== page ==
The core problem is what we call the "value problem" in badging. Which badges are valuable? Who recognizes and accepts them in exchange for more advanced badges, credentials, certifications, or degrees? What badges will actually help you progress toward lifelong learning goals? How can one organization determine the value of a badge issued by a different organization?

The typical response to the value problem is that badges, unlike grades or other traditional credentials, carry metadata that links to evidence of the underlying accomplishments and skills. You can value a badge by looking at the attached evidence.

Badges do carry evidence. But in practical terms, evidence takes time to assess, and time does not scale. Few evaluators, whether they are employers making a decision about accepting a credential, organizations making a decision about issuing a more advanced certification, or learners seeking to find the right path to advance their learning goals, will be able to spend additional time on badge assessment without significant extra cost.

Evaluators need a better, faster way to value digital badges. Until this value problem is solved, the potential for digital badging in higher education will be limited.

To address the value problem, we recently started a project called Open Badge Exchange designed to provide a public, distributed, and shared badge transaction ledger. When badges are successfully exchanged for other badges or digital credentials, a transaction record is written to the shared ledger. Anyone can look up successful transactions for a given badge in the shared ledger, drastically reducing the evaluation time required for digital badges that have previously been exchanged.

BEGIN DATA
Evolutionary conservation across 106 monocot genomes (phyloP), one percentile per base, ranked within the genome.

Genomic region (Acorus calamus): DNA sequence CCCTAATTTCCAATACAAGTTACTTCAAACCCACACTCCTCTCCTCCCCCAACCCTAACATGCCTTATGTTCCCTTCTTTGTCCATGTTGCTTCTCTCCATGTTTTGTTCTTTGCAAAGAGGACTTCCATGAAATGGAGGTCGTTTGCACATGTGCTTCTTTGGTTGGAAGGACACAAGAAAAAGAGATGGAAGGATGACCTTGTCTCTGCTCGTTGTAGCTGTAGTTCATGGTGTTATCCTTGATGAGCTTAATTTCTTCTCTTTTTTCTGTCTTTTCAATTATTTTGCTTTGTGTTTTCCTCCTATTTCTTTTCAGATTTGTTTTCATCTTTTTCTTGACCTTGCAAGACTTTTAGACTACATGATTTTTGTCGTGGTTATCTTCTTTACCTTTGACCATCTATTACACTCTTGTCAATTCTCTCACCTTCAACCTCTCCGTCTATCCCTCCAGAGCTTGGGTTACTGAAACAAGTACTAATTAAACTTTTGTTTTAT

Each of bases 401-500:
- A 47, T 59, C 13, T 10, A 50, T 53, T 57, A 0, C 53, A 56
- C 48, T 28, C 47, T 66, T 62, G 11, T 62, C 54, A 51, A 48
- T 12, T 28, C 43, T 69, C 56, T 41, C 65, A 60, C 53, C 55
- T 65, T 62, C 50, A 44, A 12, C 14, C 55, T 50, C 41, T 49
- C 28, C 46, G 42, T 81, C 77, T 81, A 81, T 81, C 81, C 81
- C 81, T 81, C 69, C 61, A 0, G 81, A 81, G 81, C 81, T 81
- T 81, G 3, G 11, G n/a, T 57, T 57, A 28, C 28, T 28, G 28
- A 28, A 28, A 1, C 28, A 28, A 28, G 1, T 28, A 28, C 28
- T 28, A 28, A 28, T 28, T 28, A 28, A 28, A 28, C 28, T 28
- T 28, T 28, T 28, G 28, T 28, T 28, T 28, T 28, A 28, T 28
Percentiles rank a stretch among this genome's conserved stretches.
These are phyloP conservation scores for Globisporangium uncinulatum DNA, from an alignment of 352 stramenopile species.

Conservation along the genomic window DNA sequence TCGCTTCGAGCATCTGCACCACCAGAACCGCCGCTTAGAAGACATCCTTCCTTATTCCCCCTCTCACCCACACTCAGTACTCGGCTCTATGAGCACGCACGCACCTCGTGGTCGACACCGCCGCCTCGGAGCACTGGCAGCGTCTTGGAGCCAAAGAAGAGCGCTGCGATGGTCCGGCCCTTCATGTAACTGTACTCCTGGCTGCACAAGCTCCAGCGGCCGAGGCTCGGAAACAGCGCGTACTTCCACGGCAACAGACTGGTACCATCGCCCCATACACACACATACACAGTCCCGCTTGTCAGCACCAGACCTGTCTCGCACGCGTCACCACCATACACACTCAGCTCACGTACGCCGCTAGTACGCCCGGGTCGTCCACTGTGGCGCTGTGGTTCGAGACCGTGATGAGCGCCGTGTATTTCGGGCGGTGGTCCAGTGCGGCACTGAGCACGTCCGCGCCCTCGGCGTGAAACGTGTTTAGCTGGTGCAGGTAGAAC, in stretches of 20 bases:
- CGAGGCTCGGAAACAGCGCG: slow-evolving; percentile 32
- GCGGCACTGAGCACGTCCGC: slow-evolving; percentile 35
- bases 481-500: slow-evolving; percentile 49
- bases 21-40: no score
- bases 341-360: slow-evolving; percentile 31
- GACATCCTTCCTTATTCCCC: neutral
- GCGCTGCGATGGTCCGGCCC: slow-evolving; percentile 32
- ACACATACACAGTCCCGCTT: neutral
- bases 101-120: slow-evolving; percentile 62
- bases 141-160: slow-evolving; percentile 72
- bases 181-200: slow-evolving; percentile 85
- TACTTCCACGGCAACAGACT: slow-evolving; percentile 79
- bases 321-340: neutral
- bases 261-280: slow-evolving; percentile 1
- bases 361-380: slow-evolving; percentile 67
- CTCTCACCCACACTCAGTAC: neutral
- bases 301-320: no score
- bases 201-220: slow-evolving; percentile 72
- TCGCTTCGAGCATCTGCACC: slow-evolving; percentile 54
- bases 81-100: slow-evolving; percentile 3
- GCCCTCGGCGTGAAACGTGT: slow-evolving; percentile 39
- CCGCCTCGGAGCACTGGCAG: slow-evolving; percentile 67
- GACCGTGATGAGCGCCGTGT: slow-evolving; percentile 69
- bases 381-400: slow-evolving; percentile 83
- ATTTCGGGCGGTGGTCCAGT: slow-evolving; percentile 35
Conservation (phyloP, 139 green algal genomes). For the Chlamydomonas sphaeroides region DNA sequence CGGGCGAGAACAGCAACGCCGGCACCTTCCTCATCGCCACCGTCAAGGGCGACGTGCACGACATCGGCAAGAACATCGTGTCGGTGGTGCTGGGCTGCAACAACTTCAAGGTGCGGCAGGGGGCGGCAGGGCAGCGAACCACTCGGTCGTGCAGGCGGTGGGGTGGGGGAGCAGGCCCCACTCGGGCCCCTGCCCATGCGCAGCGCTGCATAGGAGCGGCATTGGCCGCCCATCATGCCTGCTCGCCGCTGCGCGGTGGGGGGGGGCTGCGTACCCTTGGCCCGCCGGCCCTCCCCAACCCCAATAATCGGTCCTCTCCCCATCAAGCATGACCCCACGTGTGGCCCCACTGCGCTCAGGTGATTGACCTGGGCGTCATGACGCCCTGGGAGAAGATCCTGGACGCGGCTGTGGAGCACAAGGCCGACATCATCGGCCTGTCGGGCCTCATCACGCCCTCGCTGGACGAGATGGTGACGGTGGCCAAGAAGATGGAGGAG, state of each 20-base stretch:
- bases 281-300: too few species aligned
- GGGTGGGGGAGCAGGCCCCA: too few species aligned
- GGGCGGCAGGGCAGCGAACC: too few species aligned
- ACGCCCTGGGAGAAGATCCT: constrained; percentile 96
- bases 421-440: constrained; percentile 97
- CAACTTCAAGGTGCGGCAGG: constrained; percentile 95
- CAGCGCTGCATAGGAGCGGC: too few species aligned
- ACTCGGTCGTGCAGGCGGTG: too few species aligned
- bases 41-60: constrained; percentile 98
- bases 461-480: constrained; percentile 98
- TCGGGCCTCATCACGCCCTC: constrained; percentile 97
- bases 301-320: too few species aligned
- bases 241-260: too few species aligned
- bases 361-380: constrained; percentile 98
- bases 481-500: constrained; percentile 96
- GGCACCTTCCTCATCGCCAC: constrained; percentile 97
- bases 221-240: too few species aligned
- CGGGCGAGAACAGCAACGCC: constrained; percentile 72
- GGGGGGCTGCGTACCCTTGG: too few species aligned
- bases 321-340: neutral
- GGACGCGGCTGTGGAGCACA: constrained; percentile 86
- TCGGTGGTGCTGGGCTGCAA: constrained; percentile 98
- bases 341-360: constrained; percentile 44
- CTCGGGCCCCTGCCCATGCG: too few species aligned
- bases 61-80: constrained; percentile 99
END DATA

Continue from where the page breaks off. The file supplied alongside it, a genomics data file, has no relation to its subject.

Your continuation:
Say, for example, that a university accepts a badge in partial exchange for a certification credential. Learners seeking that certification credential can see the successful transaction and choose to pursue the badge that is consistent with their learning goals. Likewise, peer institutions can see the successful transaction and choose to accept the badge into their own credential program with confidence that it has value.

Making transactions visible also creates entrepreneurial opportunities in the assessment of badges. The recent explosion of MOOCs, the rising cost of traditional degrees, and the need to build skills in a rapidly changing workplace challenges universities to "unbundle" the degree into agile learning experiences. But bite-sized learning on its own lacks the narrative of a traditional degree program. Opportunities exist for a trusted institution to bundle and credential a learner-driven, synthesized narrative of lifelong learning achievements. (See, for example, the "credentials for your career" offered by Deakin University sponsored startup DeakinDigital.

Digital badges can empower lifelong learners, but they are most powerful when they connect learning opportunities to valued recognition. Open Badge Exchange seeks to address the value problem by opening up the badge economy, connecting learning opportunities to the assessment of digital badges, and supporting issuing of credentials based on actual exchanges. Whatever the ultimate solution looks like, solving the value problem requires connecting the learners and institutions that give digital badges their value, allowing all participants to collaborate based on real-world information.

What do you think about the idea of Open Badge Exchange?

How is your institution addressing the value problem in digital badging?

Would you participate in Open Badge Exchange?

What do you think is the right way to value digital badges?

How might badge value rankings help learners to set and achieve their learning goals?"
education  badges  learning  highered  highereducation  2015  joshuakim  mikegoudzwaard  michaelevans  credentials  assessment  scale  evaluation  howwelearn  valueproblem  openbadgeexchange  digital 
march 2015 by robertogreco